This time of year, I love browsing the National Restaurant Association's annual What's Hot culinary forecast, which peeks into the minds of more than 1,800 chefs, who predict the year's food trends. What theme emerged this time? A focus on various types of grains to replace traditional wheat—mainly in an effort to land more gluten-free items on the menu.
But first, what is teff flour? It's a whole grain that's rich in protein, iron, and calcium, and suitable for gluten-free diets. If you've ever had Ethiopian cuisine, you've likely had teff in the traditional bread called injera. In fact, technically, teff isn't a new ingredient at all, but one of the oldest known whole grains.
Now, back to the foodie story. Once given the challenge of creating a recipe using teff, Michelle promptly hit her test kitchen and came up with two recipes that were kid-friendly and easy. Both were adapted from recipes in her book Clean Eating for Busy Families. The first: oatmeal and cherry breakfast cookies with almonds. For these, she simply replaced the wheat flour with the teff flour and, voila—gluten-free breakfast cookies! (If you really need the gluten-free version, make sure you purchase gluten-free oats.) Michelle liked them even better than the original version. I thought they were great too, if a bit crumbly, which is common a drawback of using a gluten-free flour. Even my two sons, who always turn down oatmeal, gobbled up these cookies.
The second recipe was for dark chocolate whole-wheat brownies. Sounds great, but I had my doubts, as I've been burned many times by tasteless "healthy" versions of my favorite treats. For the brownies, Michelle replaced all the flour (her original recipe calls for white and whole wheat) with teff. I replaced only the white flour with teff, because I like to ease into these things. To my great surprise, they were divine! The brownies had a slightly denser texture, which is fine with me because it makes them more fudge-like, rather than cake-like. The teff flour also gave a unique flavor that reminded me of malted milk. The final test: Do the kids like them? Yes! They couldn't get enough of them, and now I'm off to make another batch.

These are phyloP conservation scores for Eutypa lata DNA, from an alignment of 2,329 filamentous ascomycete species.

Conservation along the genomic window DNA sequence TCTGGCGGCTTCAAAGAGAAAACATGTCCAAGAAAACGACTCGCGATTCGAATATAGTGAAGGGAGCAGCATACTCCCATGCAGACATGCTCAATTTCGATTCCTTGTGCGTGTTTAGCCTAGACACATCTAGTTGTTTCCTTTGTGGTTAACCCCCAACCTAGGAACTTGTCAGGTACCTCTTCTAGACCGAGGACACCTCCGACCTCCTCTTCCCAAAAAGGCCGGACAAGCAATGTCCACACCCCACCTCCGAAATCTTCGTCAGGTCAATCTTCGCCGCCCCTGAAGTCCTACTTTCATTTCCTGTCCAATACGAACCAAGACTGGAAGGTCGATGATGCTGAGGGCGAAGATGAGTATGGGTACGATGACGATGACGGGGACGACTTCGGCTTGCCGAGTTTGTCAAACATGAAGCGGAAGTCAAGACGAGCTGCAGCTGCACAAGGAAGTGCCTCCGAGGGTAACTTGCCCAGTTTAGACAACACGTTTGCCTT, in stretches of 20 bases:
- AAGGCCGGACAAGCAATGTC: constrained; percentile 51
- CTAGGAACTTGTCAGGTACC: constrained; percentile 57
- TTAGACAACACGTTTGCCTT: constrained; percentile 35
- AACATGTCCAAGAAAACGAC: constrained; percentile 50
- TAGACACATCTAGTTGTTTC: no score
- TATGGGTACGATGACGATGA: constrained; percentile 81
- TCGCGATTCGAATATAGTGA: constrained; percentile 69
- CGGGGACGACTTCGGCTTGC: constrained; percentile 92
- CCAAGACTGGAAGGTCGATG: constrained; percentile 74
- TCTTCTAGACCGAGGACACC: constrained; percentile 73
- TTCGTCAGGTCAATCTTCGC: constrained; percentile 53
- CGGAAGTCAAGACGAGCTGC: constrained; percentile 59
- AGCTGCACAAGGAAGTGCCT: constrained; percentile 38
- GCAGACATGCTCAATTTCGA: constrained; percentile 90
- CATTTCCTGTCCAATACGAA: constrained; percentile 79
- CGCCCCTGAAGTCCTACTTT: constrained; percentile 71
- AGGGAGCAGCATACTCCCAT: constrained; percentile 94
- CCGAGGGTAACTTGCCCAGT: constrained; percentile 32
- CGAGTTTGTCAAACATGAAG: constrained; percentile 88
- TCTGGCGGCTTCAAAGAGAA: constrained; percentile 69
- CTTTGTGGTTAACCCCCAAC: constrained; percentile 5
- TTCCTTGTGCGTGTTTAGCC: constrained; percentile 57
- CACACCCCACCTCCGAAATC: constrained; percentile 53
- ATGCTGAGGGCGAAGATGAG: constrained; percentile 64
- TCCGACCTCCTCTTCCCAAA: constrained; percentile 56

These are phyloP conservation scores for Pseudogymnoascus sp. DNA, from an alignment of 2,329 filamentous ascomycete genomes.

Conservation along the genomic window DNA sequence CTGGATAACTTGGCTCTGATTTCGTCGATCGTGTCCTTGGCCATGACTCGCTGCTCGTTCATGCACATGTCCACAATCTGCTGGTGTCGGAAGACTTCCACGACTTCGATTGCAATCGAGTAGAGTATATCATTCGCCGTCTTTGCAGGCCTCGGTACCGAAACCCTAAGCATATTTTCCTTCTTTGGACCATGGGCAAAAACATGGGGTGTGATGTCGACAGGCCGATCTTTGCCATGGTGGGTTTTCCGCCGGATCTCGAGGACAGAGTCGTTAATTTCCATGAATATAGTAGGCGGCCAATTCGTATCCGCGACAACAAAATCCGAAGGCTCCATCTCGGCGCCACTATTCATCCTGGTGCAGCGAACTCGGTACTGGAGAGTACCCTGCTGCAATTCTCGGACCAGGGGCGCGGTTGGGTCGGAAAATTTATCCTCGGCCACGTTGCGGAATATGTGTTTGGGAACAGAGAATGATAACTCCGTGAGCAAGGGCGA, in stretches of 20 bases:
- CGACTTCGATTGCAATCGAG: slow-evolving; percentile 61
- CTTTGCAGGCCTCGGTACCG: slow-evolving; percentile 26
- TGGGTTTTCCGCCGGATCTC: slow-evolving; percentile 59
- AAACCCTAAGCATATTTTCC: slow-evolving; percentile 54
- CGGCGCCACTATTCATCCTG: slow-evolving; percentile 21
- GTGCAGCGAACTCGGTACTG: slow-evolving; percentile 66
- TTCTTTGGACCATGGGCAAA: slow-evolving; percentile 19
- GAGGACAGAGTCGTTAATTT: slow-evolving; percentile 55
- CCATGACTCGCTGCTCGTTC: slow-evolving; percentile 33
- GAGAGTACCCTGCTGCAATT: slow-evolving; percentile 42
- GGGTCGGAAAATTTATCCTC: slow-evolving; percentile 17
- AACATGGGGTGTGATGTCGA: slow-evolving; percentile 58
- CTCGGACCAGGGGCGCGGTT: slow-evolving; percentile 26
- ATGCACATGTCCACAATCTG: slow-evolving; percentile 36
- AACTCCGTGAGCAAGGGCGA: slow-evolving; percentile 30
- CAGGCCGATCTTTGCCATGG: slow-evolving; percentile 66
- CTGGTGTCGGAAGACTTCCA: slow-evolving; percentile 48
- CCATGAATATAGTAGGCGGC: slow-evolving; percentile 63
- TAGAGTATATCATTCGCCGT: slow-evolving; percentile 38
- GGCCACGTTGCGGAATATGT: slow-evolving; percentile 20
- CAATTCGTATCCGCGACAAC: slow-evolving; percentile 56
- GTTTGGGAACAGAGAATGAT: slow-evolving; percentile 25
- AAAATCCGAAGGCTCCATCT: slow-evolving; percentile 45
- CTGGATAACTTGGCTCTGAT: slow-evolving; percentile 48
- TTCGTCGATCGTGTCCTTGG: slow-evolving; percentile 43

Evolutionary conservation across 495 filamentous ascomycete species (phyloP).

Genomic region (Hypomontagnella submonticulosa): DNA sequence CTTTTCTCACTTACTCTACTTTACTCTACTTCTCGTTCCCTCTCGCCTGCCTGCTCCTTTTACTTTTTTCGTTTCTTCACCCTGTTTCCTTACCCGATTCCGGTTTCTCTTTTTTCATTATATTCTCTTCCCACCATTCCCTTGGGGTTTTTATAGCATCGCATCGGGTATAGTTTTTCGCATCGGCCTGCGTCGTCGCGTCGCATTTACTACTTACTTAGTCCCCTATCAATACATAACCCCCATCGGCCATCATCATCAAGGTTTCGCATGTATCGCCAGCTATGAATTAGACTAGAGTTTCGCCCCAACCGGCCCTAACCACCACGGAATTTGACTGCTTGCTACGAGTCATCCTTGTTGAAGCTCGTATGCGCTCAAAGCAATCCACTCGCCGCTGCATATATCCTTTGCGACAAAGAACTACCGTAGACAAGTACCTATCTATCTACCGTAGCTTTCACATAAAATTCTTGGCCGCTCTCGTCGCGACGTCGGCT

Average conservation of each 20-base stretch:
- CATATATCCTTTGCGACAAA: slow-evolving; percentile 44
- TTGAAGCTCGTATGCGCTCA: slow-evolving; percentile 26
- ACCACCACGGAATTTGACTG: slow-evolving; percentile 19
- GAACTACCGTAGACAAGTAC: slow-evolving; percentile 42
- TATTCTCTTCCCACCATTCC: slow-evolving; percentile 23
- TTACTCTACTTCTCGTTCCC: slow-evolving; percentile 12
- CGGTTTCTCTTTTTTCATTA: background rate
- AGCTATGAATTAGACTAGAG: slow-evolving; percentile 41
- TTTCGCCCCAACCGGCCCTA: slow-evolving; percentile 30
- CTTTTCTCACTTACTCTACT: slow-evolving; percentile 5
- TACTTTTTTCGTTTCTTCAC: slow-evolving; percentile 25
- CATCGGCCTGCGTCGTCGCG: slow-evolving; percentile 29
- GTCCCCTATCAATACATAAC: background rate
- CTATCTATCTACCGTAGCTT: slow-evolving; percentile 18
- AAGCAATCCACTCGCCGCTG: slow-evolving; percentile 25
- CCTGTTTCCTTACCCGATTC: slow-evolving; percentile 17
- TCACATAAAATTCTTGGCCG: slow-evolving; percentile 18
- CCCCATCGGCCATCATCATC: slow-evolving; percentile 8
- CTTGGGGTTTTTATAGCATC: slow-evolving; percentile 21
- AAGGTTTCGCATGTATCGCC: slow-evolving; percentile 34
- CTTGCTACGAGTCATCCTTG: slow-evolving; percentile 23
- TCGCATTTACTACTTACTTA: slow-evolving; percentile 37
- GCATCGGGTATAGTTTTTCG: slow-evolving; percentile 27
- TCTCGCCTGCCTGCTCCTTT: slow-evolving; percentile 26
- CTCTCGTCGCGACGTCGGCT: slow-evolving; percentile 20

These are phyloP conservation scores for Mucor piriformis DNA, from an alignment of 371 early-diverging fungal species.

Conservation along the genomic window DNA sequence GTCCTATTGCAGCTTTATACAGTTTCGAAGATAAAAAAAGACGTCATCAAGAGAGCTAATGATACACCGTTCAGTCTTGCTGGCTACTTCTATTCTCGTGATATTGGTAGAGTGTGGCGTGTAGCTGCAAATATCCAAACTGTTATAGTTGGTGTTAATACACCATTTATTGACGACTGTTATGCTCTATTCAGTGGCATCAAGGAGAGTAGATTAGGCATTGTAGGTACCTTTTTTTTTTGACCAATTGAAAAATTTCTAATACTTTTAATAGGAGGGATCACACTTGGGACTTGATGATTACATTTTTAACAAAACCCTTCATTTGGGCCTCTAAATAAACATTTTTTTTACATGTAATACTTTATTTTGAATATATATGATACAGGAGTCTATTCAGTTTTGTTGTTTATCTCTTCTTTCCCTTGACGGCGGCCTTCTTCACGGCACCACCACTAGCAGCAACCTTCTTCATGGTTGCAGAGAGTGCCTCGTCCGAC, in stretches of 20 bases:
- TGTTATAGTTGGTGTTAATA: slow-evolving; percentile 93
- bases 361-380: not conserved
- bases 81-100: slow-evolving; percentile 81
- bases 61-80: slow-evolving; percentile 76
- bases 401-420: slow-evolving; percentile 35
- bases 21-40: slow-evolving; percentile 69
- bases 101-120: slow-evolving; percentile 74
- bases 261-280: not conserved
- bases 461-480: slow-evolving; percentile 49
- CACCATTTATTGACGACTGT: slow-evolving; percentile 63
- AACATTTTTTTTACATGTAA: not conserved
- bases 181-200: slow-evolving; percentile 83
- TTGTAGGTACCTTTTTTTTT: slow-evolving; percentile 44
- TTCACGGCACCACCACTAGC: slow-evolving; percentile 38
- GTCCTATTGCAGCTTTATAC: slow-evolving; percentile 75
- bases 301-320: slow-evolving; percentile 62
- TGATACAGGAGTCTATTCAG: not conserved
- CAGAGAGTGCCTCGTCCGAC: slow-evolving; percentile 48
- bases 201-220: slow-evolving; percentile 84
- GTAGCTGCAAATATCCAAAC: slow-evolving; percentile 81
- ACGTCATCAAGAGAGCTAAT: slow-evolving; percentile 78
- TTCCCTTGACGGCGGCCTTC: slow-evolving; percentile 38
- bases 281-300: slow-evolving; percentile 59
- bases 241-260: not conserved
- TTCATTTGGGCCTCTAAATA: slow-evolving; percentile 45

Oatmeal and Cherry Breakfast Cookies with Almonds, adapted by Michelle Dudash, from Clean Eating for Busy Families
Preheat oven to 350 degrees Farenheit, and line two large sheet pans with parchment paper or silicone baking mats. Stir oats, teff, cinnamon, and baking soda in a medium bowl. In a large bowl, beat egg and whisk in the oil, sugar, milk, and almond extract. Add the dry ingredients to the wet ingredients and stir just until moistened, adding cherries and half of the almonds toward the end of mixing. Drop scant ¼ cup scoops of dough onto the pans at least 2 inches apart. Sprinkle remaining almonds on top, and pat gently with waxed paper to flatten slightly. Bake until golden around the edges and set in the middle, about 16 minutes. Cool completely, and store in an airtight container for up to 1 week, or freeze for up to 1 month.
Dark Chocolate Teff Brownies, adapted by Michelle Dudash, from Clean Eating for Busy Families
Preheat oven to 325 degrees Farenheit. Grease and lightly flour only the bottom of a 13-by-9 inch pan. In a large bowl, whisk cocoa powder with boiling liquid until dissolved. Add chocolate chips, and stir until melted. Stir in oil and vanilla. In a separate bowl, beat the eggs until frothy and whisk in the sugar. Add to the chocolate. Add the flour and salt at once and fold in just until moistened. Pour batter evenly into the pan and bake on the bottom rack until a toothpick inserted 2 inches from the side of the pan comes out clean or slightly moist, about 30 minutes. Cool completely before cutting into 20 brownies. Store in an airtight container for up to 5 days.
[See Make Room for Chocolate]
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Melinda Johnson, MS, RD, is the Director of the Didactic Program in Dietetics and lecturer for the Nutrition Program at Arizona State University, and a Spokesperson for the Academy of Nutrition and Dietetics. Follow her on Twitter @MelindaRD.